CBC News is reporting on a massive water purifier project that was cancelled in June 2016 after a fire.
Now, the government says it will not build a new one at the Churchill-Gulf Coast International Airport, instead spending $1.6 million on new technology and a new design for a smaller unit.
“This is a project that has been cancelled,” Environment Minister Glen Murray said at the time.
“I’m not going to speculate on what it’s going to cost.”
But the cost of replacing the plant at Churchill-Bennett International Airport will increase from $1 million to $2.2 million, according to a news release.
“We will have to find another source for water purifying, including another water purifi cation facility at Churchill,” Murray said.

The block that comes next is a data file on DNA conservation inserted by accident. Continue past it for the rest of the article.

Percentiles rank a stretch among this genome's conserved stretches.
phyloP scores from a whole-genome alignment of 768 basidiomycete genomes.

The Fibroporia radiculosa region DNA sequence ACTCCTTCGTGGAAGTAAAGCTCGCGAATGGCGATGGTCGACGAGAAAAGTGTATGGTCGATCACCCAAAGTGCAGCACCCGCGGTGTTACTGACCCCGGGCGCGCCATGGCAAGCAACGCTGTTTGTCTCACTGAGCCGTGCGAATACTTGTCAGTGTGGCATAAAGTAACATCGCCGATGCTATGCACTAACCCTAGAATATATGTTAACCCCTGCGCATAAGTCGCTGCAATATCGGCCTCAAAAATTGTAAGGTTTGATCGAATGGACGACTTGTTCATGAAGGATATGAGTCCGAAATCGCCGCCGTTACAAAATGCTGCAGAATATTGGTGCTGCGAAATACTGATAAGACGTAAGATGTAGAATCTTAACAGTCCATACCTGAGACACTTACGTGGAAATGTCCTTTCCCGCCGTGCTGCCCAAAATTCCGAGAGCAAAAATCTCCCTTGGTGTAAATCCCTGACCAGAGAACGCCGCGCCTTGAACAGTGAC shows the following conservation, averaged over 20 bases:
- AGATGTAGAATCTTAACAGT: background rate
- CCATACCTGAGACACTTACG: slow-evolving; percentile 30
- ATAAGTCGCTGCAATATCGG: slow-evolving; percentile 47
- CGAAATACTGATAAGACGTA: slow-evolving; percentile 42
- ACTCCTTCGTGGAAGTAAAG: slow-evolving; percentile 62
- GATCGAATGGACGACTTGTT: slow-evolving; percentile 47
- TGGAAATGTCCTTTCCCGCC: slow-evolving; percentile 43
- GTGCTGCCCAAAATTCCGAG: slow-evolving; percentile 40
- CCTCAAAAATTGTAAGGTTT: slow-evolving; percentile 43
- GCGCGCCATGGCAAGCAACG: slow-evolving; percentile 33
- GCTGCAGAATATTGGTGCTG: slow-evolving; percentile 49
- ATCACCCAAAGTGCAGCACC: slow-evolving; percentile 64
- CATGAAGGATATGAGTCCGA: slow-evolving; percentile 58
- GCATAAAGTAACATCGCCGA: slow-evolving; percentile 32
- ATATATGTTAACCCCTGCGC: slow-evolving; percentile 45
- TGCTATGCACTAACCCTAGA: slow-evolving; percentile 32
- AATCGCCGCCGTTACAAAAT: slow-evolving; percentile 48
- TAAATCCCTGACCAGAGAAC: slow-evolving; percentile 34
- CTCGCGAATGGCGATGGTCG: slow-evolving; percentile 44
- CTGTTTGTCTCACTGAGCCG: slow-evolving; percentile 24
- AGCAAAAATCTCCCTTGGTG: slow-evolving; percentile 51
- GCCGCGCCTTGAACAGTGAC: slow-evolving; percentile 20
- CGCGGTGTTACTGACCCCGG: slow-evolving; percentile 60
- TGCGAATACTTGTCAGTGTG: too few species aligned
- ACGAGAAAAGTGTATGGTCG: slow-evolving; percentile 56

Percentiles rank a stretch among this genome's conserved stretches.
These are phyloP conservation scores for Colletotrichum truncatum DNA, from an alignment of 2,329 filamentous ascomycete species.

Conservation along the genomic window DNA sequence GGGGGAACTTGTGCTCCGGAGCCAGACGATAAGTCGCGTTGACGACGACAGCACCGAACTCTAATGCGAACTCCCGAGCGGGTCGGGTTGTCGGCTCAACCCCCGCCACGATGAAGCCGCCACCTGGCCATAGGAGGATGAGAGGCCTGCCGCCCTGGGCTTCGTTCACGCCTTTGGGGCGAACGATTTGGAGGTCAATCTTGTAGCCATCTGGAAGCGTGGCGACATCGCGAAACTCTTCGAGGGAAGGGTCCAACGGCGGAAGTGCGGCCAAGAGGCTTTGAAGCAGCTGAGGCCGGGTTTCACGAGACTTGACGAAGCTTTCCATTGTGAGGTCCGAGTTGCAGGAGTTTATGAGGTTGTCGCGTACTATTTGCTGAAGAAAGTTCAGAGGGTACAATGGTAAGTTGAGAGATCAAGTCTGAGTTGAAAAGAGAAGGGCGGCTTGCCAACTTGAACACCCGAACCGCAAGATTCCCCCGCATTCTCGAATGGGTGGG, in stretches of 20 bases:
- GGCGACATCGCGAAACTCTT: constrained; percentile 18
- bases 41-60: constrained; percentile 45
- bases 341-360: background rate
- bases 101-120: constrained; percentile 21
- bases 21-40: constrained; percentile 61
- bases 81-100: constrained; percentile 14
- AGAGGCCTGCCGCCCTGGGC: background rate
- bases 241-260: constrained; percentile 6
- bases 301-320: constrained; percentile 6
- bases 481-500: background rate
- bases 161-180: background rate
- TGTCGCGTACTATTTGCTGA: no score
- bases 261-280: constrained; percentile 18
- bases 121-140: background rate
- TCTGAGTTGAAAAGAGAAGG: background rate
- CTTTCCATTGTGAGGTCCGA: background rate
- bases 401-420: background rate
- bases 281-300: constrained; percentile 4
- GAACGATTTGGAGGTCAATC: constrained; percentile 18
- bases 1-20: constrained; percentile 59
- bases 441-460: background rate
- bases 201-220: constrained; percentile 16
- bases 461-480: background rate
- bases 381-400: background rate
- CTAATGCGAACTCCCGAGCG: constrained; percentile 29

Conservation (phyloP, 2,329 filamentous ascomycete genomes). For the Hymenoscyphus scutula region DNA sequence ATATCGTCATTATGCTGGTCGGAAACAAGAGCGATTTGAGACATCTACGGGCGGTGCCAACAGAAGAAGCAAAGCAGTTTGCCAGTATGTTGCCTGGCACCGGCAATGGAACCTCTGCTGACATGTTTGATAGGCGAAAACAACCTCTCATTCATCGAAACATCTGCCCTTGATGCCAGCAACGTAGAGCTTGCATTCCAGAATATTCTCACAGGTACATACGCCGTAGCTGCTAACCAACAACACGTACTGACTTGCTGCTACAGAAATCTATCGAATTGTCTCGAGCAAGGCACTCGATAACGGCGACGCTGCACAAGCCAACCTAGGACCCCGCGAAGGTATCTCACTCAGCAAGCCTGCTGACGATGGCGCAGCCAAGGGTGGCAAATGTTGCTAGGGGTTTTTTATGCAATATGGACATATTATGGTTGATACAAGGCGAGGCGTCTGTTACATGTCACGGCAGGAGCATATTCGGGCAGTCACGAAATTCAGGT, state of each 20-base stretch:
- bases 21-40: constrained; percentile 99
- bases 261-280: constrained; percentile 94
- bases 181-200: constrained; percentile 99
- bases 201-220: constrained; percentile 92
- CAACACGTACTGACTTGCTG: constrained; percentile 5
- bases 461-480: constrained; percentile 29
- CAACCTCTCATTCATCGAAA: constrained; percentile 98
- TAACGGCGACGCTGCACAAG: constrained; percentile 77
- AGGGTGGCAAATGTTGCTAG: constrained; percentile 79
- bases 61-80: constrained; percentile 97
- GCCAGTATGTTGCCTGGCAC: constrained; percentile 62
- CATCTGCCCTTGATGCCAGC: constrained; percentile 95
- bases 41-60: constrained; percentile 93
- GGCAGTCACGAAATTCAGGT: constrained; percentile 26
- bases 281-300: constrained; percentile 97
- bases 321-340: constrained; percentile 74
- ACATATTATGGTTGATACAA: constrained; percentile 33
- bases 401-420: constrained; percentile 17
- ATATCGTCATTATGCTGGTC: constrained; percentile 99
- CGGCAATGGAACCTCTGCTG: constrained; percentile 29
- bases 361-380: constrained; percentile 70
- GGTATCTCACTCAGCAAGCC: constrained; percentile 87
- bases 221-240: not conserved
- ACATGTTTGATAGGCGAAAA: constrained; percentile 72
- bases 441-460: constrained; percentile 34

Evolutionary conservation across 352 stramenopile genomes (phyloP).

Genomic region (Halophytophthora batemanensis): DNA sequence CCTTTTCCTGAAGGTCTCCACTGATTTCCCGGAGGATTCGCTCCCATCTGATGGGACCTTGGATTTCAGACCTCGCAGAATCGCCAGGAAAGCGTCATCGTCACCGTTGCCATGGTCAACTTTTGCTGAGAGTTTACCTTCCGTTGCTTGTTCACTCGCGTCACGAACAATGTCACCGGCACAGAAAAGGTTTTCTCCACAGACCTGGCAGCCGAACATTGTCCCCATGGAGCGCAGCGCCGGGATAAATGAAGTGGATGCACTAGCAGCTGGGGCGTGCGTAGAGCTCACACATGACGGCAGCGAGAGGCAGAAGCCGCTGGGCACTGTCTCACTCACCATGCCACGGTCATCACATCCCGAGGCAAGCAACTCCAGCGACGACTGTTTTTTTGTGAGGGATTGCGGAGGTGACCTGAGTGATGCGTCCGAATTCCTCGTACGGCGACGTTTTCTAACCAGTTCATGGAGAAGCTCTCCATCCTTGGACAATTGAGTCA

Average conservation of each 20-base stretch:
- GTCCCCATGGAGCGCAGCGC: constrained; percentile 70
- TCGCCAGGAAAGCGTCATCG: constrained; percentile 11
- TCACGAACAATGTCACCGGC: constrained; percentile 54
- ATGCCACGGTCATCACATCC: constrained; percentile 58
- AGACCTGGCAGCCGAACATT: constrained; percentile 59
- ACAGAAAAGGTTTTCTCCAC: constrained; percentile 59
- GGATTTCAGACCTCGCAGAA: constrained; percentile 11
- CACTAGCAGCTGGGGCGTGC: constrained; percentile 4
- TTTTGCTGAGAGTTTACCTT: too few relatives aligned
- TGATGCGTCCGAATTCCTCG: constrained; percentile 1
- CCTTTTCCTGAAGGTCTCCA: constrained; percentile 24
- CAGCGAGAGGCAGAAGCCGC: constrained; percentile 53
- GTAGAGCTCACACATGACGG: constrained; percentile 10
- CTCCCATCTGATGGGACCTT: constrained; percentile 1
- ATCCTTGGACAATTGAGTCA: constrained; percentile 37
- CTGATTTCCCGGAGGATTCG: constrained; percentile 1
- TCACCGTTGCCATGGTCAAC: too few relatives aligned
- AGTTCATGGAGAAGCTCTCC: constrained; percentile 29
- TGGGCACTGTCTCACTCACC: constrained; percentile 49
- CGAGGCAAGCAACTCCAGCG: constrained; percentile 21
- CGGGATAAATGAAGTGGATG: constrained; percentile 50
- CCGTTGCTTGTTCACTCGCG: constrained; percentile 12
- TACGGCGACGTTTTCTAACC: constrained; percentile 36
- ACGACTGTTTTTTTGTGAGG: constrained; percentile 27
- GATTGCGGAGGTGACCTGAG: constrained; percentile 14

“A significant cost increase is expected to result from the increased size of the plant.”
The airport is a major hub for Canadian flights, but the project would have had an effect on the entire region.
“With the Churchill Airport closed, the main hub for international passenger traffic in the region has been lost, and our main airport, Gatineau, will be left in the lurch,” a spokesperson for the Canadian Air Transport Agency said in a statement.
“The impact on regional tourism and other businesses will be significant, and will likely affect business and the economy in the area.”
The project has been in the works for years, but has faced delays and cost overruns.
The plant will take up to 12 months to build, but will take at least three years to complete.
A previous proposal for the project was estimated to cost $4.6 billion, but was scrapped after it was delayed by the fires at Churchill Airport.
The Churchill-Burns-Lacombe project was cancelled after the fires that destroyed the airport, but officials say it will be built and operational by 2025.